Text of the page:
By: Grant Bennett
As the class of 2016 reaches 2nd semester, closing moments of our high school careers begin to unravel. Moments with our friends, teachers and loved ones become more precious and dear to our hearts. Things such as homecoming, ball games and pep rallies have more significance to us, because not only do these moments represent our final months as high school students, they show how far we have come as young adults. As seniors we are beginning to take the initiative to give back to the community with various acts of service to improve our local surroundings. The holiday season presents multiple opportunities to go out within the community and make a difference. Through acts of service, many seniors have been able to use their holiday to better the community. With the chances available to help out, many students jumped at the opportunity to assist in any way possible to make the holiday special for the community.
The Academy of Information Technologies programs for both Gray’s Creek High School and Pine Forest High School host an annual computer refurbishment day. With the help of the Cumberland County Schools Technology Department, over 100 students assisted in refurbishing nearly 500 desktop computers. The computers are distributed during the Christmas break and helped provide desktop computers for students who do not have one at home. Cameron Reed, a senior at Pine Forest, was among one of the students who helped out during the event. “Community service is very important to me because I am giving back to a community that has given me so much.” Students were assigned to work in different stations, Reed’s job was to take apart the donated computers to salvage the pieces that were useable. His favorite part of the refurbish day was interacting with a group of people who had the same passion for computers as he did. “The experience made me realize that I have the ability to help families who could not provide everything that I am blessed to have. We provided computers for over 100 families but more importantly we helped make people’s holidays special.” The event will be held this year on December 5th and Reed plans to continue to help through his service with computers.
One of the easiest ways you can volunteer is through things you love. 360 Elite Baseball Training will host clinics for youth baseball players over Christmas break and will have high school students help run the event. Cody Patterson, a high school senior from Gray’s Creek High School is a left handed pitcher on the varsity baseball team, plans to help run the clinics. He was selected to play in the 2015 Powerade State Games along with the region’s top baseball players and was named honorable mention in the Cape Fear Valley All-Conference Baseball team. “I love watching the kids grow and get smarter as baseball players, as well as better athletes in general,” said Patterson. “I just want to pass on what I learned to others.” He often thinks back to when he was younger and remembers what it was like playing ball: “I’m now in a position where I can pass the knowledge that I have to the younger kids so they don’t make the same mistakes I did. I think the youth have a lot of potential.” Most importantly, Patterson never forgets the life lessons you can learn from the game and how you can use the game to build character in young men. He constantly preaches that they can do anything and they must always work hard in anything they do because it will take them a long way in life. With kids having a safe place to play over the break and a positive teen role model to steer the way, the holidays can remain fun and still educational for younger children.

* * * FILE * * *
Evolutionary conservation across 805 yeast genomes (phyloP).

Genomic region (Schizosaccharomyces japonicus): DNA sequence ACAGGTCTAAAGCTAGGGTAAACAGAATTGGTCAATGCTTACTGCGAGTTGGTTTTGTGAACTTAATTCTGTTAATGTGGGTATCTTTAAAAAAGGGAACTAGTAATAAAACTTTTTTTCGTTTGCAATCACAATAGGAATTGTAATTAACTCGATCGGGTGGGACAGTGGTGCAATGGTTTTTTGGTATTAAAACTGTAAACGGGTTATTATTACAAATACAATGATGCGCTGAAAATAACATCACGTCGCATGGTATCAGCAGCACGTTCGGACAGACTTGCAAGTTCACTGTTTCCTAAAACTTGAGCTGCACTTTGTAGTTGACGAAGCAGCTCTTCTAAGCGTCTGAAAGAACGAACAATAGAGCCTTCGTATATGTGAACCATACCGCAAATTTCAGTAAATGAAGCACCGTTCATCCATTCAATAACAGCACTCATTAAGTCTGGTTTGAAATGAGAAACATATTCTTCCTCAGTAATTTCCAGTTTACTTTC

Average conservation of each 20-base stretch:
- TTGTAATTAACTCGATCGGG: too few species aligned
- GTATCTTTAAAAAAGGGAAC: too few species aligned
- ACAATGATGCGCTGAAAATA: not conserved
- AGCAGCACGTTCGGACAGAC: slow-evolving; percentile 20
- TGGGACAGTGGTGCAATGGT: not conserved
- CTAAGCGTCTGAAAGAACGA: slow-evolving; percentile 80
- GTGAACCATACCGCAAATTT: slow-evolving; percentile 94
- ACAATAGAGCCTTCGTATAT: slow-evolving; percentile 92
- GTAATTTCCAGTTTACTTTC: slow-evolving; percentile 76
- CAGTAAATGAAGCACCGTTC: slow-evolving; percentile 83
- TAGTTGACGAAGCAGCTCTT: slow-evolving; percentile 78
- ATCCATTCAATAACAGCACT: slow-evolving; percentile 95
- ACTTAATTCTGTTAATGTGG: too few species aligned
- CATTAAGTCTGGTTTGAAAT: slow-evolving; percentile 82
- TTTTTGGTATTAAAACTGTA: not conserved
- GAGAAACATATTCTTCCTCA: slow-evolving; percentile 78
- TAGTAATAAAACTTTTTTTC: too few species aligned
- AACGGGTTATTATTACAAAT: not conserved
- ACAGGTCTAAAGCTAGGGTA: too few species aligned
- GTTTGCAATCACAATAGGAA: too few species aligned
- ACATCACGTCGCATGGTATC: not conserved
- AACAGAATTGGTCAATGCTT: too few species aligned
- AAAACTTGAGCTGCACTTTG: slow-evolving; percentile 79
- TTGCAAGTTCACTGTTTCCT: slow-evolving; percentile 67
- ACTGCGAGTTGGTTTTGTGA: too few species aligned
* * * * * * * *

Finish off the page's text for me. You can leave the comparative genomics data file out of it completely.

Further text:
Operation Inasmuch has been an impactful Christian-based non-profit organization within the community since 1995. With the help of area churches, Operation Inasmuch has provided education, shelter and food for the needy throughout Cumberland County for over two decades. Throughout the holidays, there are many things students can do to volunteer through Operation Inasmuch. Pine Forest Senior, Molly Rose, has volunteered through many different acts such as serving breakfast, making valentines, collecting food and setting up birthday parties. “Operation Inasmuch signifies that there are opportunities for anyone. In return, it has given me a boost in self-confidence by seeing others empowered.” She believes the organization personifies the ideal of giving a hand up instead of a handout. “I love that you have one on one contact with people and once you become a regular volunteer you recognize the faces,” said Rose. “Never underestimate how one small act can lead to a big difference.” Volunteering for Operation Inasmuch has given her a new outlook of service and has ultimately helped shape her life.
As we transition into the holidays, it is important for students to remember how vital it is to give back to the community. Our community has influenced our lives and it is evident we must do what we can to continue the work of people who came before us. There are always chances for students to step within the community and impact the lives. As the future leaders of this area, it is our responsibility to show that we care about our surroundings and are willing to make sacrifices to do anything we can to make a difference. The holidays often represent moments of fellowship, gifts and love, but the season encompasses more than what meets the eye. Giving back to our community exemplifies the beauty of the holidays and in turn personifies the true meaning of the season. With the emergence of another holiday season, there is no better way to show gratitude for what we have than to give back.